What is accidental damage insurance?
Accidental damage insurance helps cover the costs of repairing or replacing an item that's been damaged or destroyed by an accident at home. It can be added to your contents insurance policy, usually for an additional fee.
Does my home insurance include accidental damage?
Accidental damage insurance, whether it’s for contents, buildings, or both, is usually sold as an optional extra alongside standard home insurance policies. You just need to select it as an add-on when you take out your policy, if it’s not included as standard.
Policy cover levels and exclusions may vary. Check the wording carefully before you buy, to make sure you’ve got the level of cover you need.
Find out more about home insurance.
Frequently asked questions
What is contents insurance with accidental damage cover?
Standard contents insurance typically protects your possessions if they’re stolen, or damaged or destroyed by a fire or flood. A standard policy won’t usually cover you if your belongings are damaged because of an accident.
Adding accidental damage means you can be covered for a repair or replacement if an item is damaged or destroyed by an accident at home. For example, if your toddler draws on the sofa with felt tips, or your wall-mounted TV falls off its bracket and breaks, you could get a pay-out to cover the costs.
It’s the most common type of home insurance claim, according to market research experts Mintel, so it’s a worthwhile consideration.
What’s the difference between accidental damage contents insurance and accidental damage buildings insurance?
Accidental damage contents insurance covers you for the items in your home. But you might need accidental damage buildings cover to protect you from damage to the building structure itself. If you put your foot through the loft floor or drill through a water pipe, for example.
With accidental damage buildings insurance, you’d typically be covered for repairs to the damaged pipework, while your accidental damage contents insurance can cover you for any resulting water damage to the carpet, curtains or furniture.
If an item is destroyed, will I get a new one with accidental damage insurance
If you have new for old contents insurance – which is fairly standard these days – then you could be given a like-for-like item, or money or vouchers to replace the item as new. That’s once any policy excess has been deducted.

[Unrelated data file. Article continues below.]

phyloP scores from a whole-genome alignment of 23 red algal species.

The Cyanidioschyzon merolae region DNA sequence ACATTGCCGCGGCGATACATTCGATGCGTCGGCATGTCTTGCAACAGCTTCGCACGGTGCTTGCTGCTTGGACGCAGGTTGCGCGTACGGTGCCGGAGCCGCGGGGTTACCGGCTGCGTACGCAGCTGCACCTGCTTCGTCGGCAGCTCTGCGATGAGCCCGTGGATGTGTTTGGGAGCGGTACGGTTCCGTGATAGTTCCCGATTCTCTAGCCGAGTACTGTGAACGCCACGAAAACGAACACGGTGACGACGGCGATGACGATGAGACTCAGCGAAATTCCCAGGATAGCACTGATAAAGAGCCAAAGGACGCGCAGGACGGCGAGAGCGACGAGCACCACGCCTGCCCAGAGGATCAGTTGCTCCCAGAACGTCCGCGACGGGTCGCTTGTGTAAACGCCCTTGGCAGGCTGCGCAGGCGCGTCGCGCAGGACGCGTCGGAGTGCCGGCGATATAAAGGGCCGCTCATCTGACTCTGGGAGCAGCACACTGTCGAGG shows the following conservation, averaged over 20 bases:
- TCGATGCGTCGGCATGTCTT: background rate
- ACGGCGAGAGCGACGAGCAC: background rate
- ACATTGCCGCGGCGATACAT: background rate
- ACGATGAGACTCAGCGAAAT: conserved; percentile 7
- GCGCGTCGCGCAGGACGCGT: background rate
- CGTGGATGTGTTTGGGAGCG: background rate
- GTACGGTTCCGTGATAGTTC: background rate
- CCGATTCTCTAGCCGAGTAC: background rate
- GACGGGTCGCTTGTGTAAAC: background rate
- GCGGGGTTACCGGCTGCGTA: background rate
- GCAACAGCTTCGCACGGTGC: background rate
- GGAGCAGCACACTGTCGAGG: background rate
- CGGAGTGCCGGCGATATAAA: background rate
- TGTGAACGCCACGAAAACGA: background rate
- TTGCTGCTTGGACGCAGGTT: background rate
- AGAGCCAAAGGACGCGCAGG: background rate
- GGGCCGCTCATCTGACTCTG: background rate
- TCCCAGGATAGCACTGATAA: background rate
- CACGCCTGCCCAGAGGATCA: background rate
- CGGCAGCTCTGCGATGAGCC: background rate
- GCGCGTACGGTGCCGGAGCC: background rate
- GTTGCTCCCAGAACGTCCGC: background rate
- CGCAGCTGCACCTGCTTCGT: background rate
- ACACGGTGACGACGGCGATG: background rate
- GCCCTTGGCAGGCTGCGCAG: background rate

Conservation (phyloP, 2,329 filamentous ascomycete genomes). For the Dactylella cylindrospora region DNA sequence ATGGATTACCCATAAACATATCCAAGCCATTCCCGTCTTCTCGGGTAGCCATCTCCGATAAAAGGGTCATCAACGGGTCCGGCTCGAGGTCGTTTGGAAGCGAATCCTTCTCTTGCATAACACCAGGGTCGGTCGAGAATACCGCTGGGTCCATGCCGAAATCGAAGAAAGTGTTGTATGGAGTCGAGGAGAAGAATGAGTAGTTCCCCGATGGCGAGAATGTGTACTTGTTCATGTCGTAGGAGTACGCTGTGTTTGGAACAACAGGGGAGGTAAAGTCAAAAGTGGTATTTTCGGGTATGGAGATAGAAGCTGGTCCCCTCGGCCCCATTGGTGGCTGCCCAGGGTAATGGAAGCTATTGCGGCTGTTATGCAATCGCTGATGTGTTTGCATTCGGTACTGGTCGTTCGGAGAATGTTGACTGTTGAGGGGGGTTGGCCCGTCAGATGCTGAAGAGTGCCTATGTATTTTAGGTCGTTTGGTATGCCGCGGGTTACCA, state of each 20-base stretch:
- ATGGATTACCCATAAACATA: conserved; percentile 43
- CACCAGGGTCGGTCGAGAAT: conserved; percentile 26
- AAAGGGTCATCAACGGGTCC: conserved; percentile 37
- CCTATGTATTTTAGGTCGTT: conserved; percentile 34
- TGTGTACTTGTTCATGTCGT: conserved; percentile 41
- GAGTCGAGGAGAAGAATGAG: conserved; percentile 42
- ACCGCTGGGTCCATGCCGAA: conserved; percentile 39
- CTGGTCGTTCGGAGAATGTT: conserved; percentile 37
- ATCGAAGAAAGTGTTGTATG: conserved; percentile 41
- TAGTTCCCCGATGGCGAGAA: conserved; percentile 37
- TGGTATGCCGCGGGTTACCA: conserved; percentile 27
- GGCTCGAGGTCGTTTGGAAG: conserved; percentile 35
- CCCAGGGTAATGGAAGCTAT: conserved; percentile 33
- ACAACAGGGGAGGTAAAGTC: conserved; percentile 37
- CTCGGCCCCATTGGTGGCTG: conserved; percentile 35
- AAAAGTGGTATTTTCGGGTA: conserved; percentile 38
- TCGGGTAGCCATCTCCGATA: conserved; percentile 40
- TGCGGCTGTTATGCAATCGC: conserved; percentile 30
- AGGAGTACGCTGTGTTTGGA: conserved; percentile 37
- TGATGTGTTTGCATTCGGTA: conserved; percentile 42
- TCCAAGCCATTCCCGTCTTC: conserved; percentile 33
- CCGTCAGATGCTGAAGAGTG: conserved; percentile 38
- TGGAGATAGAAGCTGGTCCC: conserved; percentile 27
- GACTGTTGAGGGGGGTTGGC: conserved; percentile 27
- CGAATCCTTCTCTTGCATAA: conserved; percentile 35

Read a guide to home insurance excess to find out more.
An exception to the ‘new for old’ rule might be if you’ve damaged items such as your curtains, bedding or clothing. In this situation, it’s possible that your claim could be reduced by a ‘wear and tear’ clause (see below).
Check your policy documentation carefully to see exactly what you’re covered for.
What’s a home insurance wear and tear clause?
For some items, your insurance provider could make a deduction to a claim pay-out on the grounds of wear and tear. This tends to happen where items like clothing, bed linen or curtains are concerned.
Your provider could take the age of the item into consideration and make a percentage deduction from any settlement amount offered. Your policy documents should outline this clause, if it applies.
What about accidental damage cover and matching sets?
Having matching sets cover means that you’ll get a pay-out for a full set, even if only one item in a set is damaged and can’t be repaired or replaced – one armchair in a three-piece suite, for example.
This is important, because if your policy will only cover a single item in a matching set, you could end up with mismatched furniture.
You might be able to add matching sets cover to your policy if it doesn’t already include it, although this will involve an extra cost.
Do I need accidental damage contents cover if I live in rented accommodation?
If you want extra protection for your own belongings, it might be wise. Though you may not own the carpets and curtains, you’ll want to make sure your own possessions are covered in the event of an accident. For that reason, it could be useful to get rental contents insurance, and you could consider taking out accidental damage insurance alongside it. Your landlord is responsible for the buildings insurance, so check with them to make sure they have cover in place.